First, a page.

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Re: Welp, I'm going to take a stab at timing the market
« Reply #590 on: March 16, 2020, 07:11:40 AM »
Thanks for coming back and providing an update junioroldtimer. Glad you got back in at a cheaper price.

Blueberries

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Re: Welp, I'm going to take a stab at timing the market
« Reply #591 on: March 16, 2020, 07:18:30 AM »
When @junioroldtimer returns and bitch-slaps us all, Iím going all-in!

@junioroldtimer is polite. No "told-ya-so's", and nary an accusation of "stupid". Problem is, I can't tell - is the bitch-slap in?



No shit, especially after some of the pompous responses in this thread. 

What a delicious read.

junioroldtimer

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Re: Welp, I'm going to take a stab at timing the market
« Reply #592 on: March 16, 2020, 12:50:35 PM »
Put in my order on 3/12 when shares were >10% lower than my sell price but Vanguard didn't process my transaction until 3/13 at a price of $66.14. 

Purchased 907.1670 shares for $66.14 each for $60,000.00. I've been checking in on this thread periodically and don't really have the desire to want to get into it with each and every person who's been rooting against me. My (correct) (lucky) assumption was that prices would one day be cheaper than they were when I sold. I kept the money in a no-penalty Ally Bank CD at a 2.30% interest rate.

In hindsight, I'll concede that I'm not sure the exercise was worth it but I did gain a few (15) more shares than I would have for the same $ in February of last year.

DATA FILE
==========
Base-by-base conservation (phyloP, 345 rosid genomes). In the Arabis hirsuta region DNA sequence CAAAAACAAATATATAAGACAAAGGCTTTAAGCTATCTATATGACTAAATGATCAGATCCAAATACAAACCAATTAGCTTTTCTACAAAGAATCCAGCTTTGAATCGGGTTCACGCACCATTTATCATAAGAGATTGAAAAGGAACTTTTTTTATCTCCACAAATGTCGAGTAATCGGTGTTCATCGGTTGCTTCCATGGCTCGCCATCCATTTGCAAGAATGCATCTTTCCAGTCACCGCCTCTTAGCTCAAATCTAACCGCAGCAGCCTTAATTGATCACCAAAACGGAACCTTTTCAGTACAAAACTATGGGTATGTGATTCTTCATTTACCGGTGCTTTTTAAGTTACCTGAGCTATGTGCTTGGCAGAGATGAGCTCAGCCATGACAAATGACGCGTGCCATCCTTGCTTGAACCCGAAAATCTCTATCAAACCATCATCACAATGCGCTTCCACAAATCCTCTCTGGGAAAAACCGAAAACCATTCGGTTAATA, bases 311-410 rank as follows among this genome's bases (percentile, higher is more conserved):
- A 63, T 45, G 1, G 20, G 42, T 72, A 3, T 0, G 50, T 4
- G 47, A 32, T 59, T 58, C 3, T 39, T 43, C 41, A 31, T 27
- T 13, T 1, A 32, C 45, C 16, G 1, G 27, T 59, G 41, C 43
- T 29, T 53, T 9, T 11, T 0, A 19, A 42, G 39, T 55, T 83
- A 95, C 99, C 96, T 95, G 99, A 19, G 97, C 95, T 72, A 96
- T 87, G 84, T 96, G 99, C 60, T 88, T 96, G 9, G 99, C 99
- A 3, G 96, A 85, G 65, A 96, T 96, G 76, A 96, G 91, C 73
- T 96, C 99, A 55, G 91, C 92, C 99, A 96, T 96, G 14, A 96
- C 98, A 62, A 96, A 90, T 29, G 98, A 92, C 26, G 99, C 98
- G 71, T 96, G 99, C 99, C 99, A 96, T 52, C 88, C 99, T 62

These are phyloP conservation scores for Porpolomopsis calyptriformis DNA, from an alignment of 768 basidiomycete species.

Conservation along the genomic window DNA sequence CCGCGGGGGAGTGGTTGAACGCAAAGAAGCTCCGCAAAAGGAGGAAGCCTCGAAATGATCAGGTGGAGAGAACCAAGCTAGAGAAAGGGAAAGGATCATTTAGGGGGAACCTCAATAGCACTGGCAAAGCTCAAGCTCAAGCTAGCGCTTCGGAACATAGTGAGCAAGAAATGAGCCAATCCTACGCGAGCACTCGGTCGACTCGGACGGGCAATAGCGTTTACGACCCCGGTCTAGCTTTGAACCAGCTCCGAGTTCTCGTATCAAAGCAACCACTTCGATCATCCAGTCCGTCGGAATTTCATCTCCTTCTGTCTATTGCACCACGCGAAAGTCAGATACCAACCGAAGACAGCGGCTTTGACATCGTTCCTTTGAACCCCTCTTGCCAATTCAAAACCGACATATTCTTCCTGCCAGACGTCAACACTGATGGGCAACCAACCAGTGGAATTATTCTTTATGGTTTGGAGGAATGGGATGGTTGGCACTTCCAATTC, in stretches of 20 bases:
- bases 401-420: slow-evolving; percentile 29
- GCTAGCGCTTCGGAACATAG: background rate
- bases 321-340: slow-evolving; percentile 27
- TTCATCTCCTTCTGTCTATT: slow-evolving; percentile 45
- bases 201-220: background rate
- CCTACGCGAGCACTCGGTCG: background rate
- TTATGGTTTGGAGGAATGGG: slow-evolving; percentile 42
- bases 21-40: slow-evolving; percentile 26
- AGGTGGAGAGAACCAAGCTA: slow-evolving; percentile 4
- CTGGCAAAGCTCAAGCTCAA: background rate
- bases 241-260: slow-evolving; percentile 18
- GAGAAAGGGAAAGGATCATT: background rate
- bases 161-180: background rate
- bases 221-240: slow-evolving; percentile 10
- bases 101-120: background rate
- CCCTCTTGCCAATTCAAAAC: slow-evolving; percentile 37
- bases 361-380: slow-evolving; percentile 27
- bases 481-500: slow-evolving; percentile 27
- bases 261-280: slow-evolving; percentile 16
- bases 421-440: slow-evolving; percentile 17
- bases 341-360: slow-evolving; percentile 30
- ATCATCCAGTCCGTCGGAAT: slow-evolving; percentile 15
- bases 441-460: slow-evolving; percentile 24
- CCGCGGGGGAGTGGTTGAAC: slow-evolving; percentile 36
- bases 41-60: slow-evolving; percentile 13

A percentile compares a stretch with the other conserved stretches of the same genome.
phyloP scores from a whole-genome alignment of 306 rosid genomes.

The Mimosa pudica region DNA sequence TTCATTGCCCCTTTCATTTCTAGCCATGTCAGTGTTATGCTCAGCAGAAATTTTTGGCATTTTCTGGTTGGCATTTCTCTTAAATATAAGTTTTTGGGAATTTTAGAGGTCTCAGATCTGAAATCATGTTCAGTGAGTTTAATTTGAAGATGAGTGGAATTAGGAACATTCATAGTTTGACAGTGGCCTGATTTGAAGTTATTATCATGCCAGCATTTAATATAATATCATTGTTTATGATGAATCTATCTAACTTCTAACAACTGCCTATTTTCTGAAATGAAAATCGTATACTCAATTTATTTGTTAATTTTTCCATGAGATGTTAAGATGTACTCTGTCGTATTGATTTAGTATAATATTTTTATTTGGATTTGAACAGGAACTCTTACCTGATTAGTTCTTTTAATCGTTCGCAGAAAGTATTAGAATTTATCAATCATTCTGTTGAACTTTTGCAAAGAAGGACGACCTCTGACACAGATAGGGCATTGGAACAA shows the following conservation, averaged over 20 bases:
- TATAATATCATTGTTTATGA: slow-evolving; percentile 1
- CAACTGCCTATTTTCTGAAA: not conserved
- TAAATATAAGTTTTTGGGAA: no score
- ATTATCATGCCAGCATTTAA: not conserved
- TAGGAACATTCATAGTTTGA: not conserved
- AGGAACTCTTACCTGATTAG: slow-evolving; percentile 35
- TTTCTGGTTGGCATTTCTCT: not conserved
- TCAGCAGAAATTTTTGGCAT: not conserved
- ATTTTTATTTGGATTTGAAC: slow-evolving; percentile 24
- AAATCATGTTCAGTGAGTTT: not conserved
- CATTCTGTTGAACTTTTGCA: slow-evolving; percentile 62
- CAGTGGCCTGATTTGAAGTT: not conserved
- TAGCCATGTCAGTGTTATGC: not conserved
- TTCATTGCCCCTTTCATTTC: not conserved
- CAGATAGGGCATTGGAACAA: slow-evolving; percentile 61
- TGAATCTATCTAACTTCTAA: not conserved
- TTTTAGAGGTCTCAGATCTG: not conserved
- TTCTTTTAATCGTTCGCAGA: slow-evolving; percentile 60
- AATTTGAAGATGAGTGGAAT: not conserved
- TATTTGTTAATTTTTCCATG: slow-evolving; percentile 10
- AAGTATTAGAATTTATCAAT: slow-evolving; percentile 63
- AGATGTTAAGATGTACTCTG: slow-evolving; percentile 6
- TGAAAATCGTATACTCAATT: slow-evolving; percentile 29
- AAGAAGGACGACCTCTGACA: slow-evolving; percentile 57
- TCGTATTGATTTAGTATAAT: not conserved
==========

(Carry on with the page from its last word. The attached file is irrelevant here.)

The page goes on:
Thank you for coming back, and for keeping us updated with exact numbers! This has probably been one of, if not the, best learning thread that has gone through here.

I do not agree with your "correct" characterization. Your sell was more than a year early, you missed the top by more than 25%, your rebuy price was not "significantly cheaper", and the cause of the crash was unrelated to your stated cause. I think "lucky" is the best word here. That said, I do think your experience has mimicked others, eg. in 1997-1999, 2005-2006, and more recently 2017-2019. People who eventually become correct/lucky will generally have it play out about like you did. It is hard to nail the top, and often the rewards of being right will be tiny.

To me "lucky" and "correct" are not mutually exclusive. I think you and I would agree that we would not call the timing of the trades optimal. Further, I'd consider 10% off a significant savings but my transaction wasn't processed fast enough (maybe because I was transferring money from Ally).

dragoncar

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Re: Welp, I'm going to take a stab at timing the market
« Reply #593 on: March 16, 2020, 01:24:45 PM »
Put in my order on 3/12 when shares were >10% lower than my sell price but Vanguard didn't process my transaction until 3/13 at a price of $66.14. 

Purchased 907.1670 shares for $66.14 each for $60,000.00. I've been checking in on this thread periodically and don't really have the desire to want to get into it with each and every person who's been rooting against me. My (correct) (lucky) assumption was that prices would one day be cheaper than they were when I sold. I kept the money in a no-penalty Ally Bank CD at a 2.30% interest rate.

In hindsight, I'll concede that I'm not sure the exercise was worth it but I did gain a few (15) more shares than I would have for the same $ in February of last year.